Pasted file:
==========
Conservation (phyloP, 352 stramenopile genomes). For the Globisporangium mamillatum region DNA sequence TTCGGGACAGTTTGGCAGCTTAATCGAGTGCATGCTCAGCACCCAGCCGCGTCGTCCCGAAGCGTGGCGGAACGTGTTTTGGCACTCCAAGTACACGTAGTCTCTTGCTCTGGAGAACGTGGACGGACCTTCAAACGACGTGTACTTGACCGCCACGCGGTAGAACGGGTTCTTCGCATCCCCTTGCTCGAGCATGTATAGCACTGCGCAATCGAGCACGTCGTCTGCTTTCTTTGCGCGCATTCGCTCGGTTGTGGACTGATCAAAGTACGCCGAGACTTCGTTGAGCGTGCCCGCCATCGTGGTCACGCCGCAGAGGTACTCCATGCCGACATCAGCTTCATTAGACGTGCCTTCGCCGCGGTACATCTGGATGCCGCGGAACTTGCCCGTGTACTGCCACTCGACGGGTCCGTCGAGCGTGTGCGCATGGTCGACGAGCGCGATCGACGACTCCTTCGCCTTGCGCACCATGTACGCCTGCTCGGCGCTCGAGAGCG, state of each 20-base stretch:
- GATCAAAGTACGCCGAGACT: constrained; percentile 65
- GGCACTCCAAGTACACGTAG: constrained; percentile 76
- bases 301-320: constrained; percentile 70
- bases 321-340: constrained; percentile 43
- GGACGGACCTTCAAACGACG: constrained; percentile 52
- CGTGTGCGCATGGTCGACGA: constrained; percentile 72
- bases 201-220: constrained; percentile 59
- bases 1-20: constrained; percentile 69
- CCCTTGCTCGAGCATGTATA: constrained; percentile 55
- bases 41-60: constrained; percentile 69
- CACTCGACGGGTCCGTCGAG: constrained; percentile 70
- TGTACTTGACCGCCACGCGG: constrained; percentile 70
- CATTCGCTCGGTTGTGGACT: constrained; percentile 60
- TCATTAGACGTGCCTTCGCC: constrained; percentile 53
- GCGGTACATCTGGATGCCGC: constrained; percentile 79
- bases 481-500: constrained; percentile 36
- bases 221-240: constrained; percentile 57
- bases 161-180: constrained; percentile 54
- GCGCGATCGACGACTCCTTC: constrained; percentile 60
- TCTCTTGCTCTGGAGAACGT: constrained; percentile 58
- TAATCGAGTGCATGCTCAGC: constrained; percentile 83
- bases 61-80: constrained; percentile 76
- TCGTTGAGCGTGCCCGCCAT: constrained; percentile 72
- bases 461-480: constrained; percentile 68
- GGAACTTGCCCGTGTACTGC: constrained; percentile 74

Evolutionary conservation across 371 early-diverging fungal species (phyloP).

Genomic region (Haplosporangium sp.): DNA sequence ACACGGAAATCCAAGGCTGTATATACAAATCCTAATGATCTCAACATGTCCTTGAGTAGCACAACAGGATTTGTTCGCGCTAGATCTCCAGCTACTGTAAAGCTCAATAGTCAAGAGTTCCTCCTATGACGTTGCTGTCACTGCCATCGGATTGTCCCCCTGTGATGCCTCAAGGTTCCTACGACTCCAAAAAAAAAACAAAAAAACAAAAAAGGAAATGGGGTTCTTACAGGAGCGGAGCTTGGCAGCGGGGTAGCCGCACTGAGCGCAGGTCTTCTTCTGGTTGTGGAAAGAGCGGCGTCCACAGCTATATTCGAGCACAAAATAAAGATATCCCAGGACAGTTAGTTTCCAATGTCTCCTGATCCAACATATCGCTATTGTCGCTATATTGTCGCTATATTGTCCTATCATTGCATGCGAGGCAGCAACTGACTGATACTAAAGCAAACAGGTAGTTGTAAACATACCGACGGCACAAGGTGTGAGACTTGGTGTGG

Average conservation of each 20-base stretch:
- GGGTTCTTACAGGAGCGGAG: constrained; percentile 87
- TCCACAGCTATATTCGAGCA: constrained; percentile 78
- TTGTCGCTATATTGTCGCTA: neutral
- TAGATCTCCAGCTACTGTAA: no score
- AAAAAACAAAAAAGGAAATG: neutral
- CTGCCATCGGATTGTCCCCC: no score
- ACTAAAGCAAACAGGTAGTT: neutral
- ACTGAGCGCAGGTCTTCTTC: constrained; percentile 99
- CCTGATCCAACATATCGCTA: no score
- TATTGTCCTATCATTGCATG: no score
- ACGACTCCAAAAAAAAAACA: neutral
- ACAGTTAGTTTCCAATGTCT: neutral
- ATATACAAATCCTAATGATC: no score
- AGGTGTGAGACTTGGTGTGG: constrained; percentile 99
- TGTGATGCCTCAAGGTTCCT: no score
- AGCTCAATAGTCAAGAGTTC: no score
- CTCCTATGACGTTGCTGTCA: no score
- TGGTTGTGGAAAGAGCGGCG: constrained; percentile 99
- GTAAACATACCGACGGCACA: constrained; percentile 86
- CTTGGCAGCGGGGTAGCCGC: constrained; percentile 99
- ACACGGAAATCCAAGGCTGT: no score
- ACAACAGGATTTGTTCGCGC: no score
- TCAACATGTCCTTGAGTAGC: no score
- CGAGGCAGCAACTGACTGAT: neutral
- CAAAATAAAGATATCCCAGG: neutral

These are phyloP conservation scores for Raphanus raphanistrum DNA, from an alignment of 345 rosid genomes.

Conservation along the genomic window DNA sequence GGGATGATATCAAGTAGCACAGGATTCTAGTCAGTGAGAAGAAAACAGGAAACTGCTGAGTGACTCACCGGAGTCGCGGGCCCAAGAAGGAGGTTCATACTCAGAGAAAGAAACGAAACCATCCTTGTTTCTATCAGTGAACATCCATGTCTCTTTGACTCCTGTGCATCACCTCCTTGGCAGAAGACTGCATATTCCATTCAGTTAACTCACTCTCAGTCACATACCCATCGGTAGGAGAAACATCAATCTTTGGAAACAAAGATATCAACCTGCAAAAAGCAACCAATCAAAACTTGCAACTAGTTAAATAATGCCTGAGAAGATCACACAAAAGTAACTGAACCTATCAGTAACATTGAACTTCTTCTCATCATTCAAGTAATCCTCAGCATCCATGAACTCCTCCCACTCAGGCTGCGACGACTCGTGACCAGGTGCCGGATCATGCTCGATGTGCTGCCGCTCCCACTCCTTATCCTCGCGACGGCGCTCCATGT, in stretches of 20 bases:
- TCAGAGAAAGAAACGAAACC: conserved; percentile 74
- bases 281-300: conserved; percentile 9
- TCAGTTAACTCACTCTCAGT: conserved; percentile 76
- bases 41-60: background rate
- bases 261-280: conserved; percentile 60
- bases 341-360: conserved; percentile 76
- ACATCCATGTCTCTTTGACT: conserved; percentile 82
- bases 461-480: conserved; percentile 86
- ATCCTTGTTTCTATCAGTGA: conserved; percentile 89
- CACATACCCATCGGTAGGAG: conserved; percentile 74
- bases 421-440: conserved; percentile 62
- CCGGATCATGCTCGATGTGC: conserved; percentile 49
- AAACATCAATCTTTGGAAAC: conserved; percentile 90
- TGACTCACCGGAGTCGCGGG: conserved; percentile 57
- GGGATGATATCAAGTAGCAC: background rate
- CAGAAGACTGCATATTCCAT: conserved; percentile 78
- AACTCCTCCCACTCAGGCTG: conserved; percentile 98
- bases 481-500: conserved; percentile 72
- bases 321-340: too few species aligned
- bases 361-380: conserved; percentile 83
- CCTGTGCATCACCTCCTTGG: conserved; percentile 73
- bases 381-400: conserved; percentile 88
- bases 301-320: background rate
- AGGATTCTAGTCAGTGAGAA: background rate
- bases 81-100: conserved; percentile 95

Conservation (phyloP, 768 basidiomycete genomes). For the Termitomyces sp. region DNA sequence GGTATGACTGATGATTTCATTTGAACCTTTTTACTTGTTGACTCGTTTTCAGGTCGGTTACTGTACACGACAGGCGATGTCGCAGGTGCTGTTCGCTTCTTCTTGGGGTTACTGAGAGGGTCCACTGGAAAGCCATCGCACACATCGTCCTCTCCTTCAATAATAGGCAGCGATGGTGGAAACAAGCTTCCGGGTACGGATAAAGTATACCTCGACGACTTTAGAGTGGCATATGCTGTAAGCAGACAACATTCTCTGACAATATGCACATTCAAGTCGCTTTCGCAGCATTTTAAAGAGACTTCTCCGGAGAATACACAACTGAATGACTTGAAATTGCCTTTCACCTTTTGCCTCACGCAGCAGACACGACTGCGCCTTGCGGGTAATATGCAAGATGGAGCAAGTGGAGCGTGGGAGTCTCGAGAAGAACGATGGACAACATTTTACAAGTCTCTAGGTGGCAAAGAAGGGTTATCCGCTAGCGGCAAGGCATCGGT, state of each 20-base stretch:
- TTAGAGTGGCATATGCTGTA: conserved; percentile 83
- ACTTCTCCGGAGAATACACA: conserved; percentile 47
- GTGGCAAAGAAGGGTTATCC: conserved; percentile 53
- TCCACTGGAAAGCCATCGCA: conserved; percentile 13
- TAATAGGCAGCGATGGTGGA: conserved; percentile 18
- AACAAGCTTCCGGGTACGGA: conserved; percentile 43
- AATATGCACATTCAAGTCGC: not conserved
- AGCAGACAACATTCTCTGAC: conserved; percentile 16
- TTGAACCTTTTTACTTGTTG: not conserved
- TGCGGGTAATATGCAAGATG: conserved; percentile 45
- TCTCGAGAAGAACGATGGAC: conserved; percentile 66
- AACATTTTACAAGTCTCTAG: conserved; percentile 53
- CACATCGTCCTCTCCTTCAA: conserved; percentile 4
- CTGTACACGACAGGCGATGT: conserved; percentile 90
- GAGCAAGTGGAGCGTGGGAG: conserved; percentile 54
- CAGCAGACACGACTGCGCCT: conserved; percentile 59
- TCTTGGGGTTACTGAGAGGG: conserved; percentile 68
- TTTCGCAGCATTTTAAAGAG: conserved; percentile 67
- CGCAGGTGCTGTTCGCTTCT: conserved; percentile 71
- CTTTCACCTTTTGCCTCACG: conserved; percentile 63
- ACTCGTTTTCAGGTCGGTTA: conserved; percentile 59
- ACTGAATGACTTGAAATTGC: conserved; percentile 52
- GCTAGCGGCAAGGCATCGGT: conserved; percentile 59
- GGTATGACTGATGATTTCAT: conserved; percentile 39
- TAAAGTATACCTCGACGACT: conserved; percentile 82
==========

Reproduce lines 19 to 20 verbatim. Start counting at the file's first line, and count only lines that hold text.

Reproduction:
- bases 161-180: constrained; percentile 54
- GCGCGATCGACGACTCCTTC: constrained; percentile 60